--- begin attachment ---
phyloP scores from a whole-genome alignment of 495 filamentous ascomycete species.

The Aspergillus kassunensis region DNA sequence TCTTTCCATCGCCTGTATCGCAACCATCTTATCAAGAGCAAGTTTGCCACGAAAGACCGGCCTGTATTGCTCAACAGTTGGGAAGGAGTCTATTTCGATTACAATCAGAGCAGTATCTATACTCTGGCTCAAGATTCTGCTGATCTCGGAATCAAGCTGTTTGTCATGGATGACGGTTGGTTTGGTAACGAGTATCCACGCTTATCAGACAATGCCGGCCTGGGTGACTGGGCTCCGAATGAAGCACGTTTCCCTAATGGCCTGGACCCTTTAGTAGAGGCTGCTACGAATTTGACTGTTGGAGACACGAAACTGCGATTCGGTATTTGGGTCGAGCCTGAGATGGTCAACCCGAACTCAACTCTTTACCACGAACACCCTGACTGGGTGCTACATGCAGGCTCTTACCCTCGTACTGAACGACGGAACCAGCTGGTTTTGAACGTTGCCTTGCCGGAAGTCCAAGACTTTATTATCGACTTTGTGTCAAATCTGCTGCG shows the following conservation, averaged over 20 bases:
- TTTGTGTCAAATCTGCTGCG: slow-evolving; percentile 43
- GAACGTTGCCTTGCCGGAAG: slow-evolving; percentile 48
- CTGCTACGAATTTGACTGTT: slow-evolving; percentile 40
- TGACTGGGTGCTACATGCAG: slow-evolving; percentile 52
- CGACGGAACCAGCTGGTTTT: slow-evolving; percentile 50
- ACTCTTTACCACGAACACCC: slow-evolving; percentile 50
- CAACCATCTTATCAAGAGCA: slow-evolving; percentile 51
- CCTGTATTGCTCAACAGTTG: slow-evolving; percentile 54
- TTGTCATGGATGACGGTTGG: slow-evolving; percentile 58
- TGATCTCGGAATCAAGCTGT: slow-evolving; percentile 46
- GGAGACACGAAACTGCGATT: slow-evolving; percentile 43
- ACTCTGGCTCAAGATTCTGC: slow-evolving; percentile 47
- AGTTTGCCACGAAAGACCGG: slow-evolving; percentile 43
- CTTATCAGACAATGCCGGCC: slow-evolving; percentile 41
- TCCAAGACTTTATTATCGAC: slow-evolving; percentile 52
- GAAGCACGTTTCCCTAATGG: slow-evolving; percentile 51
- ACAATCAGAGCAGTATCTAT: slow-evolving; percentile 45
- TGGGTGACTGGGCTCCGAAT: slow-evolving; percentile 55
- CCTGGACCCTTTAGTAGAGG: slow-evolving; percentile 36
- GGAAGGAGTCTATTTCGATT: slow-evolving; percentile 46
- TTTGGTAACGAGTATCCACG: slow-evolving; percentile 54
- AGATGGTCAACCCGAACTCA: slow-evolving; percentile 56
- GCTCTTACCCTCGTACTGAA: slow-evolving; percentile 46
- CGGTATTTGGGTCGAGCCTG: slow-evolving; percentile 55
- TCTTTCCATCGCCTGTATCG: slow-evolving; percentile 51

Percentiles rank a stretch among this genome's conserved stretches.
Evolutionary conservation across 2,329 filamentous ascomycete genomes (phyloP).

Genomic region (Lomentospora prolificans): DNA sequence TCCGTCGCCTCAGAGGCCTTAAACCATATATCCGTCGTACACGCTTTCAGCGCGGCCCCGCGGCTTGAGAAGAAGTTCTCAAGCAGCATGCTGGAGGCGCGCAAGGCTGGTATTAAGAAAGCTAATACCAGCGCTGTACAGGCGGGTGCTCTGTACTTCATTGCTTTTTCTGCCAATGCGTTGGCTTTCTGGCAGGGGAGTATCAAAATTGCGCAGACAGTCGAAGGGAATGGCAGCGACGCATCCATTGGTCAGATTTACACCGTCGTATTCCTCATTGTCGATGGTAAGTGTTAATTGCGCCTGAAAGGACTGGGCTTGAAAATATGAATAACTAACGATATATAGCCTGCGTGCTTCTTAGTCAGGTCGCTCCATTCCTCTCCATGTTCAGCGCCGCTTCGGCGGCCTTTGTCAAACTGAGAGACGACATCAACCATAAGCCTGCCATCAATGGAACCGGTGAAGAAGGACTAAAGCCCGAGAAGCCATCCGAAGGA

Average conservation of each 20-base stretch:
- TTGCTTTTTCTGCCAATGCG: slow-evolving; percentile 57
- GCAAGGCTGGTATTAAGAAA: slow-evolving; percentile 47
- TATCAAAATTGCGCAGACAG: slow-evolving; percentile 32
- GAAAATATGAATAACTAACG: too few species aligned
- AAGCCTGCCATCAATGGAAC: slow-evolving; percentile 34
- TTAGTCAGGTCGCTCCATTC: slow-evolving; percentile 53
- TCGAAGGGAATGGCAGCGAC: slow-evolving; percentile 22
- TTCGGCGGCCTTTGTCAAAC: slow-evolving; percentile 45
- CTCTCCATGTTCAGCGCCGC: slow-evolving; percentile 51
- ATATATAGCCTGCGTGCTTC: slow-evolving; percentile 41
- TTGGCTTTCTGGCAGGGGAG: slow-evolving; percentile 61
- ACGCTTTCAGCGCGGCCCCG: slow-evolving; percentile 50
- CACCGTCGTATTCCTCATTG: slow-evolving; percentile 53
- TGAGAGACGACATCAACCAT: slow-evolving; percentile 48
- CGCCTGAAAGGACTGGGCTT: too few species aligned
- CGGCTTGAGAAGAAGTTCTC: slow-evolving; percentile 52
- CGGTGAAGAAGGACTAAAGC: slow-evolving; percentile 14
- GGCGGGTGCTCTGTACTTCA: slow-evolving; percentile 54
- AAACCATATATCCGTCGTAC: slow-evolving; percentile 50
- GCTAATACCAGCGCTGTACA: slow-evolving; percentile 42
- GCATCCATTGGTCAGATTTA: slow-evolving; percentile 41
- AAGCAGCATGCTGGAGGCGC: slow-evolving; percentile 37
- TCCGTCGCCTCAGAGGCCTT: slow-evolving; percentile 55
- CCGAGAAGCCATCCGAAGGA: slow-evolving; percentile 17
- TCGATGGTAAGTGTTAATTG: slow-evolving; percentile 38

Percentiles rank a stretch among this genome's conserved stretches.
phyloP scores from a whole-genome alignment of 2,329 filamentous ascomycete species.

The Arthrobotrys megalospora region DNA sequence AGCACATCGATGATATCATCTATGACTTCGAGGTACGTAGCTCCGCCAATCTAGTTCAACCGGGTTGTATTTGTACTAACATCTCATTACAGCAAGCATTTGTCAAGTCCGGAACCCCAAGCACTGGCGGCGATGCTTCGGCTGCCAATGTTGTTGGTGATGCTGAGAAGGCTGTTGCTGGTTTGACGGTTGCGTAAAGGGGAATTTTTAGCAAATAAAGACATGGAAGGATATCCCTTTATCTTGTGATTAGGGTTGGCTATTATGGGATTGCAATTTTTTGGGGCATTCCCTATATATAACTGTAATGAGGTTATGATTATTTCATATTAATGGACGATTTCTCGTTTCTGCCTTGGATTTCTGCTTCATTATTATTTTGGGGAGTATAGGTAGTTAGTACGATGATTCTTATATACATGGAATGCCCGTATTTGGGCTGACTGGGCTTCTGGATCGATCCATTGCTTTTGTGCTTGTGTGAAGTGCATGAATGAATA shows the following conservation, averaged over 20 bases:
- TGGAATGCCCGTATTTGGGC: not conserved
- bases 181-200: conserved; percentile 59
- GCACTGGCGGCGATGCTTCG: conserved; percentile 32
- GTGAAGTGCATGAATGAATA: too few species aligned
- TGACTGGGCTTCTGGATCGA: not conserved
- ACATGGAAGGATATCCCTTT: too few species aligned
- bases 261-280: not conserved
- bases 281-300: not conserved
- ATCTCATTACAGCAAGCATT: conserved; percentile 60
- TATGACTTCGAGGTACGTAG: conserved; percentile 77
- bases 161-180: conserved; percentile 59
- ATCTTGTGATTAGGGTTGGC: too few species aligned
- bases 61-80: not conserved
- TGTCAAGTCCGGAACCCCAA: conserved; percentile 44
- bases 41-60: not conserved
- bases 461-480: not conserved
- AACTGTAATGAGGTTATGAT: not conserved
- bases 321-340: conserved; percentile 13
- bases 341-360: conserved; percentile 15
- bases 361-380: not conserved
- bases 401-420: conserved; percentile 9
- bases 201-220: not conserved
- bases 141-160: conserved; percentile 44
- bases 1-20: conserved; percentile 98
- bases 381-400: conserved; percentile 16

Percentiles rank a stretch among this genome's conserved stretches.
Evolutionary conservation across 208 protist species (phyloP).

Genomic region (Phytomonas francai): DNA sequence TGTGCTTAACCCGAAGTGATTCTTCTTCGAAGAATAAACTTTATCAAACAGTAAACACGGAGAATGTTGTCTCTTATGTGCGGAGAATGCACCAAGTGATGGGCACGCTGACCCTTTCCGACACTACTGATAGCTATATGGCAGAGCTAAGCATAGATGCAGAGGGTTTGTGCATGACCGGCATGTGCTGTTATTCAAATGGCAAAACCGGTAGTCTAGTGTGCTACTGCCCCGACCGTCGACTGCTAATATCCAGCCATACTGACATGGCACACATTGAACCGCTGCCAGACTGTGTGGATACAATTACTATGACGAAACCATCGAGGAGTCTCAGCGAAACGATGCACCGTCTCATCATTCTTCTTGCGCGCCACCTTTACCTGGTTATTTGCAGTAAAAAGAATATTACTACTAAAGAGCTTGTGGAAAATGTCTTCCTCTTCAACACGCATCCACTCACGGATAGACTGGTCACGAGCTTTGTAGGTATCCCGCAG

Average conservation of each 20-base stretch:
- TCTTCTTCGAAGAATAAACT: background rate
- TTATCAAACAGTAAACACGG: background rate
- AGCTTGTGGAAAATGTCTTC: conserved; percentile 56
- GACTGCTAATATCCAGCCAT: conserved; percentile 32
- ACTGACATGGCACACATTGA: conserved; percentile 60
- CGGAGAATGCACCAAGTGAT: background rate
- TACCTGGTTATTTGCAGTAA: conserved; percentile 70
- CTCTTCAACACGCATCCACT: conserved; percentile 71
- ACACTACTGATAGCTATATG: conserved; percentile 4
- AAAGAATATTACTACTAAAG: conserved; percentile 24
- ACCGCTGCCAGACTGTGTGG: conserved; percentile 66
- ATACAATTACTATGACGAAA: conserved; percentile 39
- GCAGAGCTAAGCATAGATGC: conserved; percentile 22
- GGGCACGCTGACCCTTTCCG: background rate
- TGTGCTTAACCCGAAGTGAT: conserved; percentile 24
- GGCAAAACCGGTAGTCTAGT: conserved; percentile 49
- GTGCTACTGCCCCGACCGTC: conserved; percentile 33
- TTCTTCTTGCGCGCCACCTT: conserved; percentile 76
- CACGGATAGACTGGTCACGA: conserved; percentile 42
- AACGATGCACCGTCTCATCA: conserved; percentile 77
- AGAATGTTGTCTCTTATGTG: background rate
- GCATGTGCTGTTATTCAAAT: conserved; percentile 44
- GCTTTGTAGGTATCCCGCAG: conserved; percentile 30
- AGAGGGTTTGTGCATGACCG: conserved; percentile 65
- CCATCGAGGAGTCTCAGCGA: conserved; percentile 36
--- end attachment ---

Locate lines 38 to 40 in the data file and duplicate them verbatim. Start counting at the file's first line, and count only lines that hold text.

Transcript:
- TCGAAGGGAATGGCAGCGAC: slow-evolving; percentile 22
- TTCGGCGGCCTTTGTCAAAC: slow-evolving; percentile 45
- CTCTCCATGTTCAGCGCCGC: slow-evolving; percentile 51